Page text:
Getting you all together must be very hard.

Yeah, it's hard. One guy does something by himself and the rest of the band hates it: "What are you doing?!" It just takes a while.

How long have you been working on this album for?

I don't know. We started recording some songs in '07 or '08 around there, in between festivals with the band. The last three years have been: "You do it" "You do it, I can't do it." I just wanna get it out.

What does it sound like? How does it compare to the other Brujeria material?

It's going to be more polished for sure. "Let's do the digital thing," because before we were recording in a garage on an A-track and they're really primitive recordings. You can really hear how primitive they were but it worked to our advantage because it made it really crazy-sounding like a bunch of Mexican guys on a farm somewhere. It was perfect actually. So now, it's going to be a polished digital thing. I hope it sounds good. To me, it's like Metallica meets some kinds in a garage or something! It'll be interesting.

So there's no actual release date yet?

Oh no.

This is your first album with Nuclear Blast, who are the biggest metal label in the world and you managed to land a deal with that. How did that partnership occur?

I don't know. It just happens! No, they're fans.

So they just approached you and said that they wanted to release your new album?

Well we were putting it together and stuff and I wanted to put it out ourselves and see what happens. They wanted it and you've got Jeff Walker and other guys in the band who are like business men and I was like: "Alright, whatever." I wanted to put it out myself from the trunk of my car. I'll be the guy selling it to you and you don't even know I'm in the band [laughs]. Nobody knows it's me and I'm selling it.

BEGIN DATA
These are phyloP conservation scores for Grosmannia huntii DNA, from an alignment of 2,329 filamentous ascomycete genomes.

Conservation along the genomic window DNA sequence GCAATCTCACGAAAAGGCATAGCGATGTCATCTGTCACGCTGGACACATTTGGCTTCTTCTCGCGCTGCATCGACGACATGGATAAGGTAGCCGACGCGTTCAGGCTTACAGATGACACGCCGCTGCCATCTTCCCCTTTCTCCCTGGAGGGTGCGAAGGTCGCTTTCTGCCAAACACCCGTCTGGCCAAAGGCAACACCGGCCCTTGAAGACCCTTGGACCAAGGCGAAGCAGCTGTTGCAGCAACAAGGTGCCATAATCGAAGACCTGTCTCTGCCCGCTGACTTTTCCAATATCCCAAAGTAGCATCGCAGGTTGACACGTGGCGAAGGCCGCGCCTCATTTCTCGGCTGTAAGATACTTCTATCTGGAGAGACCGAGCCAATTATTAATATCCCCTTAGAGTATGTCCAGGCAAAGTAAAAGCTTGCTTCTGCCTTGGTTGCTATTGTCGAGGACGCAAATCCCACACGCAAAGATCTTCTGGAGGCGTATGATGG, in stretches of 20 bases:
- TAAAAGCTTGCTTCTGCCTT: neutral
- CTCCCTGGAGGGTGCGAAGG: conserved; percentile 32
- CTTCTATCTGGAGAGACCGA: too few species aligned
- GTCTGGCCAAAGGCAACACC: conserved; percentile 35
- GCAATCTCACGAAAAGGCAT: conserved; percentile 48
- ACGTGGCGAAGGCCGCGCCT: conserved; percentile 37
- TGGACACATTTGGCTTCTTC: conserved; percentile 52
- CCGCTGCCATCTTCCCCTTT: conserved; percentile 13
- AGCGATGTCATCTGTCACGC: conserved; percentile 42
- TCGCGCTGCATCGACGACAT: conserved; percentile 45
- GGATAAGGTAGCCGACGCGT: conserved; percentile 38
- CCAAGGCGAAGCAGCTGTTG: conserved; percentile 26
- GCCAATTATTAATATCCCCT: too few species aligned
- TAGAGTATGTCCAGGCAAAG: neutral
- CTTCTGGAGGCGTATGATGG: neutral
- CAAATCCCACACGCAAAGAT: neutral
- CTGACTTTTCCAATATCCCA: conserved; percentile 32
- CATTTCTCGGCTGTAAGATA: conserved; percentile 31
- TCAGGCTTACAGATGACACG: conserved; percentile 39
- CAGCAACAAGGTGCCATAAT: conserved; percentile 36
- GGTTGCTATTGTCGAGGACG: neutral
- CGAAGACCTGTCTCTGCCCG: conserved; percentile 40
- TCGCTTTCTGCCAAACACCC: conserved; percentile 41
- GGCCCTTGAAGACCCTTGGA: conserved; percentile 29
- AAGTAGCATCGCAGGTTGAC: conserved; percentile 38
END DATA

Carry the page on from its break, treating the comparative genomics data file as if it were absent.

With the bandanas you wear, no one would probably know it's you.

No, too much Internet but just a couple of years ago, I could have been selling the merch and they wouldn't know. That's the fun thing too and when they find you out there singing, it's funny. That's not the business way of doing it, I guess.


You guys aren't so typical. You've been around since the early '90s and you have so few albums out.

We never really toured. We started our first live gigs that were official in 2002, I think. What happens is when we do the records, the members all go in there and are like: Yeah, it's good" or whatever. Then all of a sudden, the members get famous in other bands. They'll be gone for three years touring. "When are we going to do the next thing?" "I'll be back next year." "Aw…" Everybody who joins Brujeria, right away they become famous in some other band. I'm the only one who hasn't got the famous thing going on.

No one's ever called you up and asked to join their band?

No, I'd never do that. I'm not about that. Everybody else gets the famous thing and they go off and do that or whatever. I don't care. I just want to have fun. Touring to me is just for fun. I don't have to make a living or whatever. The other guys like doing it too. We fight a lot and it's just funny. So you've got a lot of superstar guys and they're really picky, let's say. I don't know, it's just fun for me.

You have been going for so long, you're probably Mexico's most popular metal band. What was death metal in Mexico like in the earlier days?